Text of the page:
MADISON, Wis. – Voters in seven school districts across Wisconsin will decide on referendums Tuesday.

What You Need To Know

  • Seven school districts have referendums up for a vote Tuesday 

  • The largest of them is about $92 million in Waukesha & Racine counties 

  • Most Wisconsin school districts have had to get funding through referendums since 1993 

In 1993, state lawmakers adopted revenue limits for school districts. Since then, approximately 85% of Wisconsin’s school districts have used referendums to raise funding.

The largest school district referendum on the ballot for the Feb. 20 election is in the Waterford Union School District, in Racine and Waukesha counties. There will be two questions posed to voters totaling nearly $92 million.

The bigger portion is $77.8 million. District officials said the main priorities are maintenance and upgrades. They said the high school has failing mechanical, plumbing and electrical systems. They added these upgrades would lower the district’s operating costs. They’d also use the money to improve the career center, fire safety, security and other areas.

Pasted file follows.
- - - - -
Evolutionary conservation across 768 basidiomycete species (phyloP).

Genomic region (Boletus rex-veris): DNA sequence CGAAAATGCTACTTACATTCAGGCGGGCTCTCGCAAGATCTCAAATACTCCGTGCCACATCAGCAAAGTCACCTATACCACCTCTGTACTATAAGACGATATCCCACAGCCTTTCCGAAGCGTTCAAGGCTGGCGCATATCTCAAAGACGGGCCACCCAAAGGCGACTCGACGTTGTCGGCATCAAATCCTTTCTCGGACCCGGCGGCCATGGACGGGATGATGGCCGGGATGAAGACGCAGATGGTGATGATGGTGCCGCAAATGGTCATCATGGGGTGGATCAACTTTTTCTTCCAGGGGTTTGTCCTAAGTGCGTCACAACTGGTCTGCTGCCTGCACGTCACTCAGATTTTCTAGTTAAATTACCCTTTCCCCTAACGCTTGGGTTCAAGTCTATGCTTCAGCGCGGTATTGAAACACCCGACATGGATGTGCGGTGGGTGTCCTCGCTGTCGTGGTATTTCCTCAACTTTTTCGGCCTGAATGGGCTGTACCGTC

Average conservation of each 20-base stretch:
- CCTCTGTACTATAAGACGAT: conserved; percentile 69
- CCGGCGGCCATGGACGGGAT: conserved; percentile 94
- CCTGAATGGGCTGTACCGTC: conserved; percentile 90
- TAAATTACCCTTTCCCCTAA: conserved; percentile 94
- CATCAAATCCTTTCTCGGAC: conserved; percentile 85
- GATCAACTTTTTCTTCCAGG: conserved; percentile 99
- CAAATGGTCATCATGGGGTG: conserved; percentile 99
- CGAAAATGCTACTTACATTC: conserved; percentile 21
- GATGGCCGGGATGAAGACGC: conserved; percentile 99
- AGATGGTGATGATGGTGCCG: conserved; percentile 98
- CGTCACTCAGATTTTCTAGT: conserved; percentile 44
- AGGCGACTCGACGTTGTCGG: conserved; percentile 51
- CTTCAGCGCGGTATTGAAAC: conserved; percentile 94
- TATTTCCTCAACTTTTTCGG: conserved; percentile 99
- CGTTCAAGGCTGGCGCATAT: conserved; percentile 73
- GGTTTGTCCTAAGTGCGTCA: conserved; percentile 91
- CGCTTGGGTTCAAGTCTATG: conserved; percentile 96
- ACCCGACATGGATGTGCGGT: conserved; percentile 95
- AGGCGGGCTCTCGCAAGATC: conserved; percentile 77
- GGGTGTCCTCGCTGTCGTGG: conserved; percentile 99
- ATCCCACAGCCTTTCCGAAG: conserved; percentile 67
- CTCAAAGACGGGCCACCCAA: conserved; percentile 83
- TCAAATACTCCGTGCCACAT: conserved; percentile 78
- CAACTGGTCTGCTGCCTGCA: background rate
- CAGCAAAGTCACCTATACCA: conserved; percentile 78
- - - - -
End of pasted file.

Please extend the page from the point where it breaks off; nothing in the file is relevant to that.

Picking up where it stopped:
The smaller of the two proposals would cost $14.1 million. It would pay for upgrades to the stadium, soccer fields, and pay for new softball fields. It would also add restrooms.

In Outagamie County, voters will decide a $36 million referendum. It would pay for new technical education, gym, band & choir and child care wings at Schiocton High School. There would be other renovations throughout the district.

The district is also asking to increase funding by $2-3 million each of the next three school years. Throughout Wisconsin, more districts are using referendums to pay for everyday operating costs. Schiocton has used this strategy before, their previous 3-year referendum expires at the end of the 2023-24 school year.

In Barron County, voters will decide on a $33 million referendum for the Cumberland School District. Their main project would be the middle/high school campus.

District officials said the heating and ventilation systems are 65 years old and failing. They said when they try to repair them, the parts they need often aren’t even made anymore.

They’d also improve air quality, replace the boiler, fix the electrical systems, and remove asbestos. Plus, they’d tear down a two-story part of the building and rebuild it.

There are also school referendums on the ballot in River Falls, Wilmot, Menomonie and Burlington.